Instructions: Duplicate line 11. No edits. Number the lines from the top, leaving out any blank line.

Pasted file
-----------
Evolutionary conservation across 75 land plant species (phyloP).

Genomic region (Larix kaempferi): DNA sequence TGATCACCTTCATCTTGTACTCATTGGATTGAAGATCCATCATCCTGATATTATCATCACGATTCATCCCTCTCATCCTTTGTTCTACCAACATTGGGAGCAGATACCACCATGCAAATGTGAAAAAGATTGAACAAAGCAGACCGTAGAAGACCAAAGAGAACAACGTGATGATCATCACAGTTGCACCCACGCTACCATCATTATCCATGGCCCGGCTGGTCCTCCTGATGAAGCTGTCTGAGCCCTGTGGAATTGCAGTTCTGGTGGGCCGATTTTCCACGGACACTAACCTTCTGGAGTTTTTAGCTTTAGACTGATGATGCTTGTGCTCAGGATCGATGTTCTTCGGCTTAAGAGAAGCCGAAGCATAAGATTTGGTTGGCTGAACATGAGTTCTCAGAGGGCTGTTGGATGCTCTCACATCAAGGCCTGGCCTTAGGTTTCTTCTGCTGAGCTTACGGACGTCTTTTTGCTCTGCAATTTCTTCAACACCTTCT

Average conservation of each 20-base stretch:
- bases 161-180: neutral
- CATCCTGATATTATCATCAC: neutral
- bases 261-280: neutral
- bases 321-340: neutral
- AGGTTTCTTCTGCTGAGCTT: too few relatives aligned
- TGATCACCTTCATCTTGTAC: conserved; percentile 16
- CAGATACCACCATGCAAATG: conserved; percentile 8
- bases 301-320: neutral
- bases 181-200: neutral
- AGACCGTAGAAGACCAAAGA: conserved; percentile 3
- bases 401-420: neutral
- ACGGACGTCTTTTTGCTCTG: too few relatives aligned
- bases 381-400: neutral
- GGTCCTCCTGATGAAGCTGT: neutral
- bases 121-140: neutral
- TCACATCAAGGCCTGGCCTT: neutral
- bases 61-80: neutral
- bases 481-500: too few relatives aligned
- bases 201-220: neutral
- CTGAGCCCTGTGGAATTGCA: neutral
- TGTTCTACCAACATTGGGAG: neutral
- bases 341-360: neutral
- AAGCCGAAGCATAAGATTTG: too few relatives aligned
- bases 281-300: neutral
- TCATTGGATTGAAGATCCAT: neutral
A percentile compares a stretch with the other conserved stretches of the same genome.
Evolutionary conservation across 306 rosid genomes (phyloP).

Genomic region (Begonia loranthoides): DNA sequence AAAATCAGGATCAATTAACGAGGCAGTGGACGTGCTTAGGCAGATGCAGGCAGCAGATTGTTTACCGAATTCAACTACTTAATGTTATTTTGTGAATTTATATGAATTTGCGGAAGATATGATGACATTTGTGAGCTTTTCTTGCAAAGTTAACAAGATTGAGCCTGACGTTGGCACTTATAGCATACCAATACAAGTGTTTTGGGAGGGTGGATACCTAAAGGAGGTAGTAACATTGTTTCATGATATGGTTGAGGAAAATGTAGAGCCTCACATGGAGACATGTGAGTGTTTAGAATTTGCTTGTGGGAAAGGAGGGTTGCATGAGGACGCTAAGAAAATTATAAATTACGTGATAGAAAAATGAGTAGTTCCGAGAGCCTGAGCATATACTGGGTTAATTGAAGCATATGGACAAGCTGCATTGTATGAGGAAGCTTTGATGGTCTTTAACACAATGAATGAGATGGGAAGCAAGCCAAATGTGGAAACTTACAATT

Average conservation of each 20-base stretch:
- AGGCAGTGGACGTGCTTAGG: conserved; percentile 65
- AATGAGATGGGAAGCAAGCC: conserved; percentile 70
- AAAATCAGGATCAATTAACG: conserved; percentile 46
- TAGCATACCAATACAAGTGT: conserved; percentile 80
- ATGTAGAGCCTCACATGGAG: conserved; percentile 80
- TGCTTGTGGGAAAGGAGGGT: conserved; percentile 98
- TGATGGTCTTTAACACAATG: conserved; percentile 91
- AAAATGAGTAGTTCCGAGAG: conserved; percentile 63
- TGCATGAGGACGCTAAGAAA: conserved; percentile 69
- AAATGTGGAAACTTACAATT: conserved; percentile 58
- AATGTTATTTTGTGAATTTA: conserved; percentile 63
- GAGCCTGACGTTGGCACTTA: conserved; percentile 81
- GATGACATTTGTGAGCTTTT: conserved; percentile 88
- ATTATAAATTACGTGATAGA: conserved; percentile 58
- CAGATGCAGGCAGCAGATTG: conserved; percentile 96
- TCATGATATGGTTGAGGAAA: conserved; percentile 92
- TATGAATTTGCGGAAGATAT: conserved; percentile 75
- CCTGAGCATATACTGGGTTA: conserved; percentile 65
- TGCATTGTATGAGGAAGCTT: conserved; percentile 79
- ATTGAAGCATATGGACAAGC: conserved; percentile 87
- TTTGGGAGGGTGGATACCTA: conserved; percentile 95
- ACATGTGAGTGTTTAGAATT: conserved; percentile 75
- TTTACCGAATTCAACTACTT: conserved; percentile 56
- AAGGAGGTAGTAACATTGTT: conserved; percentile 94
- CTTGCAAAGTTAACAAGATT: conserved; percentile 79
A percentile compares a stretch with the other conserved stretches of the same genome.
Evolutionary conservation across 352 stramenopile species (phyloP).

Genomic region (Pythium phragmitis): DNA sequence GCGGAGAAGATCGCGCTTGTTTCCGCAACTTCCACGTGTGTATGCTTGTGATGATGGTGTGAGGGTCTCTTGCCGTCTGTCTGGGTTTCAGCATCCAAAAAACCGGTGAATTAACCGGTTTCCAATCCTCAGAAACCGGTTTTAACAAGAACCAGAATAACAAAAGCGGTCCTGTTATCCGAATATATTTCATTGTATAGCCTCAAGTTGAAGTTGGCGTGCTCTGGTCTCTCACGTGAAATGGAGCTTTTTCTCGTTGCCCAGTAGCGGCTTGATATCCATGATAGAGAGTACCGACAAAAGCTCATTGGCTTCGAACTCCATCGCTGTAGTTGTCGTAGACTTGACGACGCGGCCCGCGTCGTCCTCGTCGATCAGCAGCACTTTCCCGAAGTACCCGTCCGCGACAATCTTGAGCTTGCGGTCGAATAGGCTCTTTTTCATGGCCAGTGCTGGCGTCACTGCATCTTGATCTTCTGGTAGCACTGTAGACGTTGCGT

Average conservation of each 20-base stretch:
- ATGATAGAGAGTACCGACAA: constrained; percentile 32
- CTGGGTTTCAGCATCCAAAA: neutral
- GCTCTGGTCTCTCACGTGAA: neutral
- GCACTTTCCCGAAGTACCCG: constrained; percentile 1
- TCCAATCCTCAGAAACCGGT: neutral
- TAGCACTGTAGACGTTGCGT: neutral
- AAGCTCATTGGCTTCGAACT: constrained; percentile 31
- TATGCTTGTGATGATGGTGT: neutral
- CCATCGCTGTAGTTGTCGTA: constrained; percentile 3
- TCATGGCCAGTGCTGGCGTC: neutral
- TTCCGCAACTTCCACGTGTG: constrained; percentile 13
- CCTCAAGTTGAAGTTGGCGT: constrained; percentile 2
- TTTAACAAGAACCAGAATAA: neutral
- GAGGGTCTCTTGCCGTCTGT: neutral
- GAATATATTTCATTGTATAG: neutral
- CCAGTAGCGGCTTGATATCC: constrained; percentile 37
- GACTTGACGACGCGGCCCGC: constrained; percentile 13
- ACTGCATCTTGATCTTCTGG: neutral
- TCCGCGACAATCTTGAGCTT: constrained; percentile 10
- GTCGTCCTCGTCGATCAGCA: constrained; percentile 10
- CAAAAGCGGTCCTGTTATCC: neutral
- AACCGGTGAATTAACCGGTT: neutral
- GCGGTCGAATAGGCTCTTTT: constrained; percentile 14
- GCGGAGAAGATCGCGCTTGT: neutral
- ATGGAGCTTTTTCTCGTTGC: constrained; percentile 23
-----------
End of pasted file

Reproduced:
- bases 301-320: neutral